Video

Video Next to Iran, Climate at Forefront of Obama Agenda

President Barack Obama this week announced new initiatives aimed at making it easier for Americans to access renewable energy sources such as solar and wind. Obama is not slowing down when it comes to pushing through climate change measures, an issue he says is the greatest threat to the country’s national security. VOA correspondent Aru Pande has more from the White House.
Video

Video Arctic Draws International Competition for Oil

A new geopolitical “Great Game” is underway in earth’s northernmost region, the Arctic, where Russia has claimed a large area for resource development and President Barack Obama recently approved Shell Oil Company’s test-drilling project in an area under U.S. control. Greg Flakus reports.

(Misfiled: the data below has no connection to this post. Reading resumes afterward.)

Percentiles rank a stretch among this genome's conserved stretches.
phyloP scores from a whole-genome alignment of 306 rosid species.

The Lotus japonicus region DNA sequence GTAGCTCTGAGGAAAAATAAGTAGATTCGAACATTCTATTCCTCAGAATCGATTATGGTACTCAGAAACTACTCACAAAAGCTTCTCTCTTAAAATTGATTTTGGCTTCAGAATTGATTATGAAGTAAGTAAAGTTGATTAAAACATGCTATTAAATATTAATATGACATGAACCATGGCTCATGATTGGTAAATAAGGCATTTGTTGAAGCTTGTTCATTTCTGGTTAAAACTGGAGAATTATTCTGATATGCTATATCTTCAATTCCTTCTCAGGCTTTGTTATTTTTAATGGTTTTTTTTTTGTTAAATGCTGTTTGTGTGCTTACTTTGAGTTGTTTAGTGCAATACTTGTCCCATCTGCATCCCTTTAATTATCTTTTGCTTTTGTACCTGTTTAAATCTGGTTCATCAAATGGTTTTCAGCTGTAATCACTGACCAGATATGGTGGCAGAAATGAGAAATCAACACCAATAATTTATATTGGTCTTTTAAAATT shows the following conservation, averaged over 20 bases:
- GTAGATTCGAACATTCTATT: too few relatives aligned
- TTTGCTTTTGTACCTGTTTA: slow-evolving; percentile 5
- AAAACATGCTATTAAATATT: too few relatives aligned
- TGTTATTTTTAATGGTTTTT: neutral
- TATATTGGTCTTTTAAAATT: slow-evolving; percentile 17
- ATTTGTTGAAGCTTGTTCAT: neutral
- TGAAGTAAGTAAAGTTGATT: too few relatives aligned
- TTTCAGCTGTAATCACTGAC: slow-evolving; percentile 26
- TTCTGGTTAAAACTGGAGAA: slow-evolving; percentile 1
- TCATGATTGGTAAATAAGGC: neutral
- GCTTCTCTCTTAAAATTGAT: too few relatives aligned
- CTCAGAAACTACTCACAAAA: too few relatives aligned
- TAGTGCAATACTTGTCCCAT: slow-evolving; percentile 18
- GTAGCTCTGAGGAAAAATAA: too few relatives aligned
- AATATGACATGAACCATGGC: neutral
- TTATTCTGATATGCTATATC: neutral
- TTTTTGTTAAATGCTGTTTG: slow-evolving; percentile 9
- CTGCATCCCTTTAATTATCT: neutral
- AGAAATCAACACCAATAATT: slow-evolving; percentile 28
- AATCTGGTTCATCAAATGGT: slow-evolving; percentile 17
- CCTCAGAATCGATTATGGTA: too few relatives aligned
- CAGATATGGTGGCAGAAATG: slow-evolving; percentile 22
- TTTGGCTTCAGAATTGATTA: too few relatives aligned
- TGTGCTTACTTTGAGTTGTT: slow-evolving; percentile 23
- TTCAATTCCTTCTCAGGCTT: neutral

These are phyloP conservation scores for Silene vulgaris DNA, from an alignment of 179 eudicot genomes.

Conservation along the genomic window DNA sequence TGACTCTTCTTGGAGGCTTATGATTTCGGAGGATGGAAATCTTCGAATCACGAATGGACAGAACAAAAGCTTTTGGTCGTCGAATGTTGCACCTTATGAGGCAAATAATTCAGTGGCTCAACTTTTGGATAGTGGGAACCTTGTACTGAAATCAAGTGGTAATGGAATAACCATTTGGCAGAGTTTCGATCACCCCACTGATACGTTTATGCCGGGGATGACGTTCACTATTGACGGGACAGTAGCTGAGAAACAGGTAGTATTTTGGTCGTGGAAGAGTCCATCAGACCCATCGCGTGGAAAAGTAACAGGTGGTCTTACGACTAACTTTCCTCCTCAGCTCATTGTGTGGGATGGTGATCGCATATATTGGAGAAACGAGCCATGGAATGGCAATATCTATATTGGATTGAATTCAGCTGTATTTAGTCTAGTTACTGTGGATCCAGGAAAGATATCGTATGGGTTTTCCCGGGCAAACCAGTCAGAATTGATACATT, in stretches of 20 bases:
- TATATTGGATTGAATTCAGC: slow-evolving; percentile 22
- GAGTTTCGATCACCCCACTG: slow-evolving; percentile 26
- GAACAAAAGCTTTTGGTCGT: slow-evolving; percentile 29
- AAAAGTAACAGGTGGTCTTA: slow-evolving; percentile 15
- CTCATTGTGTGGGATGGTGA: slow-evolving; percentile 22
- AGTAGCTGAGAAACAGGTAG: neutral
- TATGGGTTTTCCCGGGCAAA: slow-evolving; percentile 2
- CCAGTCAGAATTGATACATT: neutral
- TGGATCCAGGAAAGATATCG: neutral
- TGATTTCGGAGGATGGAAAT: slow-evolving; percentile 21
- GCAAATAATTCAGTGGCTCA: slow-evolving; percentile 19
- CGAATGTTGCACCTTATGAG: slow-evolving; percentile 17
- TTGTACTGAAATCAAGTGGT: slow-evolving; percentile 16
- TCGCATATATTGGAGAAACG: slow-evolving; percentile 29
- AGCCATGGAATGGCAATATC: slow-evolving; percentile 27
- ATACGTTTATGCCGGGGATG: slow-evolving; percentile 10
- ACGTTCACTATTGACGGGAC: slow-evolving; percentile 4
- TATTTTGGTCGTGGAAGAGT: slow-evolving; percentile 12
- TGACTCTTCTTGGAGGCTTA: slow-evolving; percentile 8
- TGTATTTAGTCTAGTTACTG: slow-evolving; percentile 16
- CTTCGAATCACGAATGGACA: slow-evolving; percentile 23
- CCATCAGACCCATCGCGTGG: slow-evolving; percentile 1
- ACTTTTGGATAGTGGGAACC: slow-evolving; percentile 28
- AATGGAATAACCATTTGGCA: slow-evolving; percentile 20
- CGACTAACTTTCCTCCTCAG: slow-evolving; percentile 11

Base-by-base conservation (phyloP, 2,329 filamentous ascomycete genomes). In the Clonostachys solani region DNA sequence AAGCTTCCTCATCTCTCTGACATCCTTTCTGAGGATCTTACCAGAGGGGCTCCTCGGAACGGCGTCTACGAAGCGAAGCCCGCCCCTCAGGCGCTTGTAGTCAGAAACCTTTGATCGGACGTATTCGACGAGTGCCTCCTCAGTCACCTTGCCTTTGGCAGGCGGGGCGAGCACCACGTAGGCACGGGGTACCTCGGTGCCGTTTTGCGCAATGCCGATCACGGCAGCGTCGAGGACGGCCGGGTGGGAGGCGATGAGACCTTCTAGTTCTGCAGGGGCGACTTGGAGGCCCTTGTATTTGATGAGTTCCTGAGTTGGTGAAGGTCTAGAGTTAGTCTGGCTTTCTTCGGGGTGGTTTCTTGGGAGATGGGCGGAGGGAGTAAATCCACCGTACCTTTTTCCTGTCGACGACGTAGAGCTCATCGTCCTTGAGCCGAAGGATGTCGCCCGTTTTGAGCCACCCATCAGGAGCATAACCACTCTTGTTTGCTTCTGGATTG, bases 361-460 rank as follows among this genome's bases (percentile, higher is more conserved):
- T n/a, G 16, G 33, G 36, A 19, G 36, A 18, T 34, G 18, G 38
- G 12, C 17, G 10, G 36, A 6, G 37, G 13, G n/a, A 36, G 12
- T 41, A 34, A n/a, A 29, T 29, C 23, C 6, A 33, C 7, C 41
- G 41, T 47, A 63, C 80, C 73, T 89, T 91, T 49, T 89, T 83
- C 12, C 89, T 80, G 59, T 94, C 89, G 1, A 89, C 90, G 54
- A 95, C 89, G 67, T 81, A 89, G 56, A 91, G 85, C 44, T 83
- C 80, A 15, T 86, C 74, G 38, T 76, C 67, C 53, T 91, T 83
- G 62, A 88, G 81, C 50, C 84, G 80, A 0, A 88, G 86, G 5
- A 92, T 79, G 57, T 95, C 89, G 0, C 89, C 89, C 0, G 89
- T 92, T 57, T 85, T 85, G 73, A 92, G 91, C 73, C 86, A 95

Video

Video Philippine Maritime Police: Chinese Fishermen a Threat to Country’s Security

China and the Philippines both claim maritime rights in the South China Sea.  That includes the right to fish in those waters. Jason Strother reports on how the Philippines is catching Chinese nationals it says are illegal poachers. He has the story from Palawan province.
Video

Video China's Spratly Island Building Said to Light Up the Night 'Like A City'

Southeast Asian countries claim China has illegally seized territory in the Spratly islands. It is especially a concern for a Philippine mayor who says Beijing is occupying parts of his municipality. Jason Strother reports from the capital of Palawan province, Puerto Princesa.
Video

Video Ages-old Ice Reveals Secrets of Climate Change

Ice caps don't just exist at the world's poles. There are also tropical ice caps, and the largest sits atop the Peruvian Andes - but it is melting, quickly, and may be gone within the next 20 years. George Putic reports scientists are now rushing to take samples to get at the valuable information about climate change locked in the ice.

VOA Blogs